Politician's views on gay marriage roils Scotland leadership race
Kate Forbes (AFP)

Nominations for a leader to succeed First Minister Nicola Sturgeon as head of Scotland's ruling party will close on Friday amid an uproar over a top contender's conservative views on gay marriage.

Three candidates, two women and a Muslim man, are vying for the position following the shock resignation of Sturgeon, the long-serving Scottish National Party (SNP) chief.

Finance Secretary Kate Forbes, a 32-year-old rising star in the SNP, caused controversy this week after revealing that she would have voted against same-sex marriage, had she been a member of the Scottish Parliament when the reform passed in 2014.

While she defended the stance as a matter of personal conscience, it puts Forbes strongly out of line with the SNP's centre-left base, and four high-profile supporters immediately withdrew their backing.

Despite mounting backlash on social media, Forbes insisted her campaign was "absolutely not over" so soon after it began.

"We have a large party membership, most of whom are not on Twitter," she told BBC radio.

"My position on these matters is that I will defend to the hilt everybody's rights in a pluralistic and tolerant society, to live and to love free of harassment and fear."

Forbes, who has been on maternity leave after having a baby in August, also explained her religious disapproval of pre-marital sex.

"In terms of my faith, my faith would say that sex is for marriage and that's the approach that I would practise," she told Sky News.

The controversy engulfing Forbes is a boost to the rival leadership campaign of Health and Social Care Secretary Humza Yousaf, 37.

Yousaf, who is Muslim and backed by allies of Sturgeon, told the BBC that he would "always fight for the equal rights of others" and would not legislate based on his own faith.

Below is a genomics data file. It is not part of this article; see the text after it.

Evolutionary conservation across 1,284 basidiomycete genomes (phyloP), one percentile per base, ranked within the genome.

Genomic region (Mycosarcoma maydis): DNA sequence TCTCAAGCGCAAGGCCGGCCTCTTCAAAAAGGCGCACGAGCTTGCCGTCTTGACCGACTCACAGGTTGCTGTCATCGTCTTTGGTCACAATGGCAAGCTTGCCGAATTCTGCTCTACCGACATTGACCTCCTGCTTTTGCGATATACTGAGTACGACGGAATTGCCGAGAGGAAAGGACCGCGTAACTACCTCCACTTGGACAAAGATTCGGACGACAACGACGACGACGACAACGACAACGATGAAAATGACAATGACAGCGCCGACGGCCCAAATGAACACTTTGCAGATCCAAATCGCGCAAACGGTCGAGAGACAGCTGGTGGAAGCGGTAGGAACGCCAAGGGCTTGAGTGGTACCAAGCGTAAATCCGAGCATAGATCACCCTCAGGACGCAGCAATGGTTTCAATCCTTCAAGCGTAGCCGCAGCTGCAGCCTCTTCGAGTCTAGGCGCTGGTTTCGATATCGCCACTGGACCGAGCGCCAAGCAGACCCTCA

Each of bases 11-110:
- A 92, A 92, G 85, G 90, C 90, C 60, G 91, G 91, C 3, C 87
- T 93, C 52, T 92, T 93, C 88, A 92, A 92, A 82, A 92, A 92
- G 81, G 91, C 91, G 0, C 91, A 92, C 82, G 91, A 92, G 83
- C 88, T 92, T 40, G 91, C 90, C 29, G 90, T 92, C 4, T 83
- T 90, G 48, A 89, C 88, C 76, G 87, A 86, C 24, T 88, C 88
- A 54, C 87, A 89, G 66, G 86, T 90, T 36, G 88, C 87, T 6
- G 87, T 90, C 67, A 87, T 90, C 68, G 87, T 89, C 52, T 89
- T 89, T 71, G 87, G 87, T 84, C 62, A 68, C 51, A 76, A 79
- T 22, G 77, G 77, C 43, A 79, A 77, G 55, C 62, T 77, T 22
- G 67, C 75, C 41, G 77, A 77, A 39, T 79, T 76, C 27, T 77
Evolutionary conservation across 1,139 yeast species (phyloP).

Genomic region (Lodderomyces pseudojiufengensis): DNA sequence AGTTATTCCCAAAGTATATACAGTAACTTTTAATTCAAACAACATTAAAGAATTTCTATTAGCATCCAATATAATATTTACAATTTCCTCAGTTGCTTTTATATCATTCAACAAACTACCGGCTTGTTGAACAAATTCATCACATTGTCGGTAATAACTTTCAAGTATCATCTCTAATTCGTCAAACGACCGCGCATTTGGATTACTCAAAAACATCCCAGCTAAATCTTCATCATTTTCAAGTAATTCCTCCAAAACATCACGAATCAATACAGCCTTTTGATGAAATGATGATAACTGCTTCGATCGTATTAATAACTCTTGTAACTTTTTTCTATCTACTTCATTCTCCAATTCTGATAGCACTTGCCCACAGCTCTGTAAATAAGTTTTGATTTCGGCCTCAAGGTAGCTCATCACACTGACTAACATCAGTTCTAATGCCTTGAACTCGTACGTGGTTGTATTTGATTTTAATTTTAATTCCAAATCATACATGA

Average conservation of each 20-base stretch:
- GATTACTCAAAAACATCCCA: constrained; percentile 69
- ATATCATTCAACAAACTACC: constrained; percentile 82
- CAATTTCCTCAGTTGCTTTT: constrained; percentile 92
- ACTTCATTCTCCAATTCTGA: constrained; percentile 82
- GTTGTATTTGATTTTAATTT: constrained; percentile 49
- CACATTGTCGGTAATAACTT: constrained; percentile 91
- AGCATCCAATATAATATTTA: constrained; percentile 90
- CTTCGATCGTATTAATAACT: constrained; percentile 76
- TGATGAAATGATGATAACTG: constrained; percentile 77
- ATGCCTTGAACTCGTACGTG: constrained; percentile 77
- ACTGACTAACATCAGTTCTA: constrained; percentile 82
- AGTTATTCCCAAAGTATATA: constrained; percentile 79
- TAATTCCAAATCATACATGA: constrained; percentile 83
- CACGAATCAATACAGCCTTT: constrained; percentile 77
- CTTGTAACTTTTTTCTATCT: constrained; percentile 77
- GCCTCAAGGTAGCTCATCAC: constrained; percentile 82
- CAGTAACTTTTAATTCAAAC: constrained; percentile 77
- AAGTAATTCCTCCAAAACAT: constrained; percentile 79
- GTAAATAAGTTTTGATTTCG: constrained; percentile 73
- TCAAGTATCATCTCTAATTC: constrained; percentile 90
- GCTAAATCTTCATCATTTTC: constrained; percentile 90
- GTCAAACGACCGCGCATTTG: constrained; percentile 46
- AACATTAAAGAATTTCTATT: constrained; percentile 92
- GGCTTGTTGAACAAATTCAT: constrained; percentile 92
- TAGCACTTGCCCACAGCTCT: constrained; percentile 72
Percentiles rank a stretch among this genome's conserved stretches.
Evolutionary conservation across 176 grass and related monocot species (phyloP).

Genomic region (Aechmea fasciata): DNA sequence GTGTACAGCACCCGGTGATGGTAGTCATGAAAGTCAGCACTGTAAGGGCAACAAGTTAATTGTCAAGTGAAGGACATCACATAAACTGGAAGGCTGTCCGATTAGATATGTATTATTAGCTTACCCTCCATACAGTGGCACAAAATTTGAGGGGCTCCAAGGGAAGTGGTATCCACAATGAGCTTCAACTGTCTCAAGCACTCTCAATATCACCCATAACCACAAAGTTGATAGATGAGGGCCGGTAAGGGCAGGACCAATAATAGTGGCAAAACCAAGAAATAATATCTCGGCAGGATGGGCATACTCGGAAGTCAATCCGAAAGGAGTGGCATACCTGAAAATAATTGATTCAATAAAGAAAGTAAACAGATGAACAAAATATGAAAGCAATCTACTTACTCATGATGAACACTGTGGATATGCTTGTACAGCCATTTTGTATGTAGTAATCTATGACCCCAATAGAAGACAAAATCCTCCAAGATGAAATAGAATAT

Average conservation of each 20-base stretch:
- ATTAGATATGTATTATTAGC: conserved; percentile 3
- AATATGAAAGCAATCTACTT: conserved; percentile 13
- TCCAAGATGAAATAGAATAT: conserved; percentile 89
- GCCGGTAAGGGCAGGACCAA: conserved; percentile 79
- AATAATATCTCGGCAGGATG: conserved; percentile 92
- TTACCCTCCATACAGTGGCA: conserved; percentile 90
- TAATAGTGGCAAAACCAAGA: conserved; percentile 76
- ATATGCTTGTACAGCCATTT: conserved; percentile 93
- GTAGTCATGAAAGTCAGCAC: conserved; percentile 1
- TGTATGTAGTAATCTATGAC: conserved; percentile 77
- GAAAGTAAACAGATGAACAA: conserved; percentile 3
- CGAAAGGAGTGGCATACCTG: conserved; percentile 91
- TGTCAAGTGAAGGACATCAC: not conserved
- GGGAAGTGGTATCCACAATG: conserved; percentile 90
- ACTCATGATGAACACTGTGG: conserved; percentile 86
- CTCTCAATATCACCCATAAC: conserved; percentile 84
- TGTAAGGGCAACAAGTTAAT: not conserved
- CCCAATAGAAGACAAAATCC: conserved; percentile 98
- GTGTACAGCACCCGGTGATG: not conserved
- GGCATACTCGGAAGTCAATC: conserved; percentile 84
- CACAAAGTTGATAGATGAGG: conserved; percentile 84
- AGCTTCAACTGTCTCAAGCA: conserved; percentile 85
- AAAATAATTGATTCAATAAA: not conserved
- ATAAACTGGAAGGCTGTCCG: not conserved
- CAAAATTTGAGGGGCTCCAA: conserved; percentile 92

Surprise resignation

A third candidate, former minister Ash Regan, has stated her opposition to a controversial measure pushed through by Sturgeon allowing people to change gender without a medical diagnosis, from the age of 16.

All three candidates have vowed to reinvigorate Sturgeon's spluttering push to win independence for Scotland, after the UK government blocked her plans to hold a fresh referendum on the issue.

Forbes has polled well in Scotland since taking over the finance role and presenting a budget at the last minute in 2020, when her predecessor quit after sending an inappropriate message to a 16-year-old boy.

Yousaf has his own political problems from mounting issues in Scottish healthcare under his watch, and from contentious hate crimes legislation he pushed in a previous portfolio.

The leadership race was ignited after Sturgeon last week announced her surprise resignation, after more than eight years as Scotland's first minister and SNP chief.

It is the SNP's first full leadership battle since 2004, as Sturgeon was elected unopposed in 2014. Nominations close on Friday with the ballot opening at noon on 13 March 2023.

The new leader is set to be announced on March 27.

© 2023 AFP